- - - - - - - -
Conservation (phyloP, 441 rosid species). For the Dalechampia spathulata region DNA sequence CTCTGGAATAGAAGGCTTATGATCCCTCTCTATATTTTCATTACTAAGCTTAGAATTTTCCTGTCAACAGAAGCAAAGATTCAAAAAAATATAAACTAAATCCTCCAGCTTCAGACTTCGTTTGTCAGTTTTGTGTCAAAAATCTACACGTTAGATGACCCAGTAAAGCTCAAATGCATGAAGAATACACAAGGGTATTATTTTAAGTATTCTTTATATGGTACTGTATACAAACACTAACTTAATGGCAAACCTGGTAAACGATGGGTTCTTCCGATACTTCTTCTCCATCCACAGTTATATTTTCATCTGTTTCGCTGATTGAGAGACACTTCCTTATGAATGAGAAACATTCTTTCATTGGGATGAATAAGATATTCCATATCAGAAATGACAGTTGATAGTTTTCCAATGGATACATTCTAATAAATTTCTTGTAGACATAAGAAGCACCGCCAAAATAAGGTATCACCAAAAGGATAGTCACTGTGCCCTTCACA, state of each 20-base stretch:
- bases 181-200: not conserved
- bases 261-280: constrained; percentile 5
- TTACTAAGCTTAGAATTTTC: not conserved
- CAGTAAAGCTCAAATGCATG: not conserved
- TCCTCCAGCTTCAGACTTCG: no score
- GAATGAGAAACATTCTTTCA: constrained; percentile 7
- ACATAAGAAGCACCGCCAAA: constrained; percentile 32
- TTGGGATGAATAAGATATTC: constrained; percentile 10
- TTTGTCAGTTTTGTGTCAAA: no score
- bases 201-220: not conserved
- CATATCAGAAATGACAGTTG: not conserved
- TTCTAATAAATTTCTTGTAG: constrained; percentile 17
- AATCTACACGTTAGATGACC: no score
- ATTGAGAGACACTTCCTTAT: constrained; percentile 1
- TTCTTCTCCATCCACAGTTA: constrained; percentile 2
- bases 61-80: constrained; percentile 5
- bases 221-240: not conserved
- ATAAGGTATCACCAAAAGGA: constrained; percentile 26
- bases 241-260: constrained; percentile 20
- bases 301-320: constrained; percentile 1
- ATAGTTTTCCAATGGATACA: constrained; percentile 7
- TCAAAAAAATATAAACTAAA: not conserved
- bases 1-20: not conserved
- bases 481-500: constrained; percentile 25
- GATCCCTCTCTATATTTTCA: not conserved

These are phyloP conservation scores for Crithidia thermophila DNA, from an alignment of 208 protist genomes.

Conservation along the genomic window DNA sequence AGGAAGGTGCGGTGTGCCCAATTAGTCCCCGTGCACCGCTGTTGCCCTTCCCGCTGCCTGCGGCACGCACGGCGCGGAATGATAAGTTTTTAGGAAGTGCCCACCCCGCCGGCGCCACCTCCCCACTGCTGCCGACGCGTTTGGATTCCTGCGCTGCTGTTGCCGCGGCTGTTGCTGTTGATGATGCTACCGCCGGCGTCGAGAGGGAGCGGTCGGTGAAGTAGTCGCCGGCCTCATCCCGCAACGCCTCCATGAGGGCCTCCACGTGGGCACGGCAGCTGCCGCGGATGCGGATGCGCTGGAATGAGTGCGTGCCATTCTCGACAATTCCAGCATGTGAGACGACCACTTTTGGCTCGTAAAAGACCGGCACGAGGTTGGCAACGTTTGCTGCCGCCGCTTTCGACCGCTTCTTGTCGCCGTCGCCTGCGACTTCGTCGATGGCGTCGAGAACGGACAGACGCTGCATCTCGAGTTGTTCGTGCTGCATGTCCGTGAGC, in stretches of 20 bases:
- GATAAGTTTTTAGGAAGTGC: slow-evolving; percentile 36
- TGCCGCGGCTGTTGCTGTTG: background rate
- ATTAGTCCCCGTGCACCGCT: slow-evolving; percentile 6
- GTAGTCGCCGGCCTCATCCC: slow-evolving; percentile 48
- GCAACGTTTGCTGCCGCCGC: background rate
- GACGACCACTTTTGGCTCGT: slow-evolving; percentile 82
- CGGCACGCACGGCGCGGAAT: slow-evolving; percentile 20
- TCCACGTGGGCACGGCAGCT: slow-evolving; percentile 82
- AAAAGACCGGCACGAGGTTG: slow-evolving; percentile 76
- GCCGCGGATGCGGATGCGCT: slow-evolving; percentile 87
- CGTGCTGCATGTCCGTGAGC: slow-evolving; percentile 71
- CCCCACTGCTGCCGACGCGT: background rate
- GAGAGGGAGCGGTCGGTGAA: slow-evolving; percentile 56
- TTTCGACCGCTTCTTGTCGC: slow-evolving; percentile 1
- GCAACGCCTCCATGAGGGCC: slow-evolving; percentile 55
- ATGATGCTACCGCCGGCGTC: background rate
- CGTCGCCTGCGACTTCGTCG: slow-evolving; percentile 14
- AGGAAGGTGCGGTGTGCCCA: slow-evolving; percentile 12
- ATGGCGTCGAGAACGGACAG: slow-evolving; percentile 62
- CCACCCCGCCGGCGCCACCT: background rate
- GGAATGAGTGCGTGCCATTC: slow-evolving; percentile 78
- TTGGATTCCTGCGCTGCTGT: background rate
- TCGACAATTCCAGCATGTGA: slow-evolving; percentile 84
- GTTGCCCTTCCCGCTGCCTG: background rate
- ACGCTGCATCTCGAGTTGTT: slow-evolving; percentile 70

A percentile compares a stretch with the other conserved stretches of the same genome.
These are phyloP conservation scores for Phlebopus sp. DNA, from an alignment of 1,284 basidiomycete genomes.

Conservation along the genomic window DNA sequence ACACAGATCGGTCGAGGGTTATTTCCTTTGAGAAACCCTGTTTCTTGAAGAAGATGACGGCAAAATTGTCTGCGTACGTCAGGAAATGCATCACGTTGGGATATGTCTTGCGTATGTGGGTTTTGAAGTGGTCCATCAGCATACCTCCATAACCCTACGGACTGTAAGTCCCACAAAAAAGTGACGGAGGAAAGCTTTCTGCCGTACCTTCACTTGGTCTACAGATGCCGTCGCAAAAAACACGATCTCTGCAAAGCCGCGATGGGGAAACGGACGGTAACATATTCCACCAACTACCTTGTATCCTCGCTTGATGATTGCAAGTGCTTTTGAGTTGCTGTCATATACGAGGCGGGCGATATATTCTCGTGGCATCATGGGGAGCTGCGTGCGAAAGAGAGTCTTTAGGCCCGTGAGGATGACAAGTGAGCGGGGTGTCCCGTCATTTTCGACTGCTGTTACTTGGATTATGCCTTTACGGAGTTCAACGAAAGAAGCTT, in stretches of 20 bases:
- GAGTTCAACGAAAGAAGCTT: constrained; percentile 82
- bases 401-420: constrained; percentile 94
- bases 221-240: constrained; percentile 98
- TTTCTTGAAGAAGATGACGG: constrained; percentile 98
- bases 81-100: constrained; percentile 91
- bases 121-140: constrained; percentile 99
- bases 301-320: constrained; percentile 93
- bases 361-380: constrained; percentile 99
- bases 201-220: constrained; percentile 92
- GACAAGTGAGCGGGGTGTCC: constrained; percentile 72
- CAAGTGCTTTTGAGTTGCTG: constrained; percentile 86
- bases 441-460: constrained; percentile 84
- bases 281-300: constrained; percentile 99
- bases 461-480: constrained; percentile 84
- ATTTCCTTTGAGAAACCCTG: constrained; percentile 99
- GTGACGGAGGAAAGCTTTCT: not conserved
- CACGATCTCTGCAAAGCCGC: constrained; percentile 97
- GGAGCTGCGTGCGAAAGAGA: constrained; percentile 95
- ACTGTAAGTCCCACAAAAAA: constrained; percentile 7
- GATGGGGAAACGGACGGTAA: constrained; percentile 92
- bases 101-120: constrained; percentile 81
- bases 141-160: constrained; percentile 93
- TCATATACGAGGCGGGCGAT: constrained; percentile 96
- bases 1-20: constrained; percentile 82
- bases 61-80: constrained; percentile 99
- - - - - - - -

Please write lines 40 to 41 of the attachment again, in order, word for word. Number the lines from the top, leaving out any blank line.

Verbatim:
- CCCCACTGCTGCCGACGCGT: background rate
- GAGAGGGAGCGGTCGGTGAA: slow-evolving; percentile 56